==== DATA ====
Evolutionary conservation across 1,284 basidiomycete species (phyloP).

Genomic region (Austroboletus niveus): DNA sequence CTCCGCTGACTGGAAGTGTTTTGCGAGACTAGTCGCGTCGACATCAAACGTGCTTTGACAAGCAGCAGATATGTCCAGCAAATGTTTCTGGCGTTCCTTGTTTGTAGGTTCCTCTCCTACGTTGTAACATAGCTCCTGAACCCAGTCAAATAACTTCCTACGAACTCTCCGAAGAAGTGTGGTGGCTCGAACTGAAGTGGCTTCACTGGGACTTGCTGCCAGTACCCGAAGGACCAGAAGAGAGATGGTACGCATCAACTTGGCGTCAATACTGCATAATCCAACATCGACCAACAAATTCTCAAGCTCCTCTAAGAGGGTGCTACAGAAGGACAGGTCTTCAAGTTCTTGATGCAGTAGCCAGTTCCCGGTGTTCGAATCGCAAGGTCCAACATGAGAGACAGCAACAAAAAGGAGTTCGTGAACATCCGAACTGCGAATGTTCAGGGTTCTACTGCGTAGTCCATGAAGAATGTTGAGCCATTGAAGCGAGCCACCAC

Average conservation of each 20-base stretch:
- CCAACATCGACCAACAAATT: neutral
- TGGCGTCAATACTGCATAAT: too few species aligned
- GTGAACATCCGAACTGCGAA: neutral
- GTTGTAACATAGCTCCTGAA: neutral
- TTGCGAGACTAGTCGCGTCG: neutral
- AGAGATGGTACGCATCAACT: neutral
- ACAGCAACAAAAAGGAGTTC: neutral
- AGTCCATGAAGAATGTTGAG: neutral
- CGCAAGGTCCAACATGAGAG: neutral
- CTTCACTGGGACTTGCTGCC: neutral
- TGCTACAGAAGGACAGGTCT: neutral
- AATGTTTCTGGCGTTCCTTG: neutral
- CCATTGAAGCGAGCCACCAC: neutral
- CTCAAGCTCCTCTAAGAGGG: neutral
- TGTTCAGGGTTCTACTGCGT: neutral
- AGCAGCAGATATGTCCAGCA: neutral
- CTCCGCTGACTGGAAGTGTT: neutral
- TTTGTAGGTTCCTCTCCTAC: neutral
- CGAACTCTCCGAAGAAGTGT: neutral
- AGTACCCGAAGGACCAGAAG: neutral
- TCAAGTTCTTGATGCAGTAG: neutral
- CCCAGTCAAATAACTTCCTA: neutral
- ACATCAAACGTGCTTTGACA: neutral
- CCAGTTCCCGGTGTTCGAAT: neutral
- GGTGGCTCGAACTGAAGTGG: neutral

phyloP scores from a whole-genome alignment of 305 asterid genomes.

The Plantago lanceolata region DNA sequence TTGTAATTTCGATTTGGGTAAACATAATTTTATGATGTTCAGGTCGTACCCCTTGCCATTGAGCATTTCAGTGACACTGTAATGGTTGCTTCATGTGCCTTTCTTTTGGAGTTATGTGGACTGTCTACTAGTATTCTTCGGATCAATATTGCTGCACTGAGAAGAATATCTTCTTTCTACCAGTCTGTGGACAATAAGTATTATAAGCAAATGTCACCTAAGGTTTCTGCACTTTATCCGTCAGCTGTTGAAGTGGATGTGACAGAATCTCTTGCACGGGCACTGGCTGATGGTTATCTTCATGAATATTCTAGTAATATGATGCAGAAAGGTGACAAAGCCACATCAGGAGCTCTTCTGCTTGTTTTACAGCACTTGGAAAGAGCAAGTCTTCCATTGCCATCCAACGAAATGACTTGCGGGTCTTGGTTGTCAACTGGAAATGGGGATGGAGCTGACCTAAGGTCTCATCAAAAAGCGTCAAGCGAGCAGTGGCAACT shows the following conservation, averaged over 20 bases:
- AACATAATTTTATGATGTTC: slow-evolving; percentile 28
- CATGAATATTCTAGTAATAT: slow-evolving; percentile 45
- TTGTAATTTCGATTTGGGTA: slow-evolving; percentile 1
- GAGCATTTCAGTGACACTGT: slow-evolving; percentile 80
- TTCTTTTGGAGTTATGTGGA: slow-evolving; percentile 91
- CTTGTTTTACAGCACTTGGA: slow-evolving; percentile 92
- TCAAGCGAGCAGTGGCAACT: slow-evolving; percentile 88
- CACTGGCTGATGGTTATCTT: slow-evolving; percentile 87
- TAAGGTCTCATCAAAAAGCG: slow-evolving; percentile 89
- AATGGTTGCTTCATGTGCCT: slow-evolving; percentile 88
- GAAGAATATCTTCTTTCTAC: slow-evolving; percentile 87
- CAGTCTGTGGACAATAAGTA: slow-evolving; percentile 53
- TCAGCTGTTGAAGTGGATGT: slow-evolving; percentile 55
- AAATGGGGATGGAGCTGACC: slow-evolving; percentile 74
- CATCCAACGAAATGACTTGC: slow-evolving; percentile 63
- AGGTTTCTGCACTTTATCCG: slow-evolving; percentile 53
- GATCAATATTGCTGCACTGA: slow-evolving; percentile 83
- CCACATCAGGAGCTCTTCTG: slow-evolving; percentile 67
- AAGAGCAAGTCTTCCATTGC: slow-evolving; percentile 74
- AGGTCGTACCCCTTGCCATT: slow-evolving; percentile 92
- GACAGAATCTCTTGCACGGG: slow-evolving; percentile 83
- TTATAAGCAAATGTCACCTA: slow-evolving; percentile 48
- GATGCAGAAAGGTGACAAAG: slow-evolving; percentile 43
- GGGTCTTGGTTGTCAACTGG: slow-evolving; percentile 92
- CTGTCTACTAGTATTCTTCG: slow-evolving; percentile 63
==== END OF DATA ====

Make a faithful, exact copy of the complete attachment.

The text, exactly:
Evolutionary conservation across 1,284 basidiomycete species (phyloP).

Genomic region (Austroboletus niveus): DNA sequence CTCCGCTGACTGGAAGTGTTTTGCGAGACTAGTCGCGTCGACATCAAACGTGCTTTGACAAGCAGCAGATATGTCCAGCAAATGTTTCTGGCGTTCCTTGTTTGTAGGTTCCTCTCCTACGTTGTAACATAGCTCCTGAACCCAGTCAAATAACTTCCTACGAACTCTCCGAAGAAGTGTGGTGGCTCGAACTGAAGTGGCTTCACTGGGACTTGCTGCCAGTACCCGAAGGACCAGAAGAGAGATGGTACGCATCAACTTGGCGTCAATACTGCATAATCCAACATCGACCAACAAATTCTCAAGCTCCTCTAAGAGGGTGCTACAGAAGGACAGGTCTTCAAGTTCTTGATGCAGTAGCCAGTTCCCGGTGTTCGAATCGCAAGGTCCAACATGAGAGACAGCAACAAAAAGGAGTTCGTGAACATCCGAACTGCGAATGTTCAGGGTTCTACTGCGTAGTCCATGAAGAATGTTGAGCCATTGAAGCGAGCCACCAC

Average conservation of each 20-base stretch:
- CCAACATCGACCAACAAATT: neutral
- TGGCGTCAATACTGCATAAT: too few species aligned
- GTGAACATCCGAACTGCGAA: neutral
- GTTGTAACATAGCTCCTGAA: neutral
- TTGCGAGACTAGTCGCGTCG: neutral
- AGAGATGGTACGCATCAACT: neutral
- ACAGCAACAAAAAGGAGTTC: neutral
- AGTCCATGAAGAATGTTGAG: neutral
- CGCAAGGTCCAACATGAGAG: neutral
- CTTCACTGGGACTTGCTGCC: neutral
- TGCTACAGAAGGACAGGTCT: neutral
- AATGTTTCTGGCGTTCCTTG: neutral
- CCATTGAAGCGAGCCACCAC: neutral
- CTCAAGCTCCTCTAAGAGGG: neutral
- TGTTCAGGGTTCTACTGCGT: neutral
- AGCAGCAGATATGTCCAGCA: neutral
- CTCCGCTGACTGGAAGTGTT: neutral
- TTTGTAGGTTCCTCTCCTAC: neutral
- CGAACTCTCCGAAGAAGTGT: neutral
- AGTACCCGAAGGACCAGAAG: neutral
- TCAAGTTCTTGATGCAGTAG: neutral
- CCCAGTCAAATAACTTCCTA: neutral
- ACATCAAACGTGCTTTGACA: neutral
- CCAGTTCCCGGTGTTCGAAT: neutral
- GGTGGCTCGAACTGAAGTGG: neutral

phyloP scores from a whole-genome alignment of 305 asterid genomes.

The Plantago lanceolata region DNA sequence TTGTAATTTCGATTTGGGTAAACATAATTTTATGATGTTCAGGTCGTACCCCTTGCCATTGAGCATTTCAGTGACACTGTAATGGTTGCTTCATGTGCCTTTCTTTTGGAGTTATGTGGACTGTCTACTAGTATTCTTCGGATCAATATTGCTGCACTGAGAAGAATATCTTCTTTCTACCAGTCTGTGGACAATAAGTATTATAAGCAAATGTCACCTAAGGTTTCTGCACTTTATCCGTCAGCTGTTGAAGTGGATGTGACAGAATCTCTTGCACGGGCACTGGCTGATGGTTATCTTCATGAATATTCTAGTAATATGATGCAGAAAGGTGACAAAGCCACATCAGGAGCTCTTCTGCTTGTTTTACAGCACTTGGAAAGAGCAAGTCTTCCATTGCCATCCAACGAAATGACTTGCGGGTCTTGGTTGTCAACTGGAAATGGGGATGGAGCTGACCTAAGGTCTCATCAAAAAGCGTCAAGCGAGCAGTGGCAACT shows the following conservation, averaged over 20 bases:
- AACATAATTTTATGATGTTC: slow-evolving; percentile 28
- CATGAATATTCTAGTAATAT: slow-evolving; percentile 45
- TTGTAATTTCGATTTGGGTA: slow-evolving; percentile 1
- GAGCATTTCAGTGACACTGT: slow-evolving; percentile 80
- TTCTTTTGGAGTTATGTGGA: slow-evolving; percentile 91
- CTTGTTTTACAGCACTTGGA: slow-evolving; percentile 92
- TCAAGCGAGCAGTGGCAACT: slow-evolving; percentile 88
- CACTGGCTGATGGTTATCTT: slow-evolving; percentile 87
- TAAGGTCTCATCAAAAAGCG: slow-evolving; percentile 89
- AATGGTTGCTTCATGTGCCT: slow-evolving; percentile 88
- GAAGAATATCTTCTTTCTAC: slow-evolving; percentile 87
- CAGTCTGTGGACAATAAGTA: slow-evolving; percentile 53
- TCAGCTGTTGAAGTGGATGT: slow-evolving; percentile 55
- AAATGGGGATGGAGCTGACC: slow-evolving; percentile 74
- CATCCAACGAAATGACTTGC: slow-evolving; percentile 63
- AGGTTTCTGCACTTTATCCG: slow-evolving; percentile 53
- GATCAATATTGCTGCACTGA: slow-evolving; percentile 83
- CCACATCAGGAGCTCTTCTG: slow-evolving; percentile 67
- AAGAGCAAGTCTTCCATTGC: slow-evolving; percentile 74
- AGGTCGTACCCCTTGCCATT: slow-evolving; percentile 92
- GACAGAATCTCTTGCACGGG: slow-evolving; percentile 83
- TTATAAGCAAATGTCACCTA: slow-evolving; percentile 48
- GATGCAGAAAGGTGACAAAG: slow-evolving; percentile 43
- GGGTCTTGGTTGTCAACTGG: slow-evolving; percentile 92
- CTGTCTACTAGTATTCTTCG: slow-evolving; percentile 63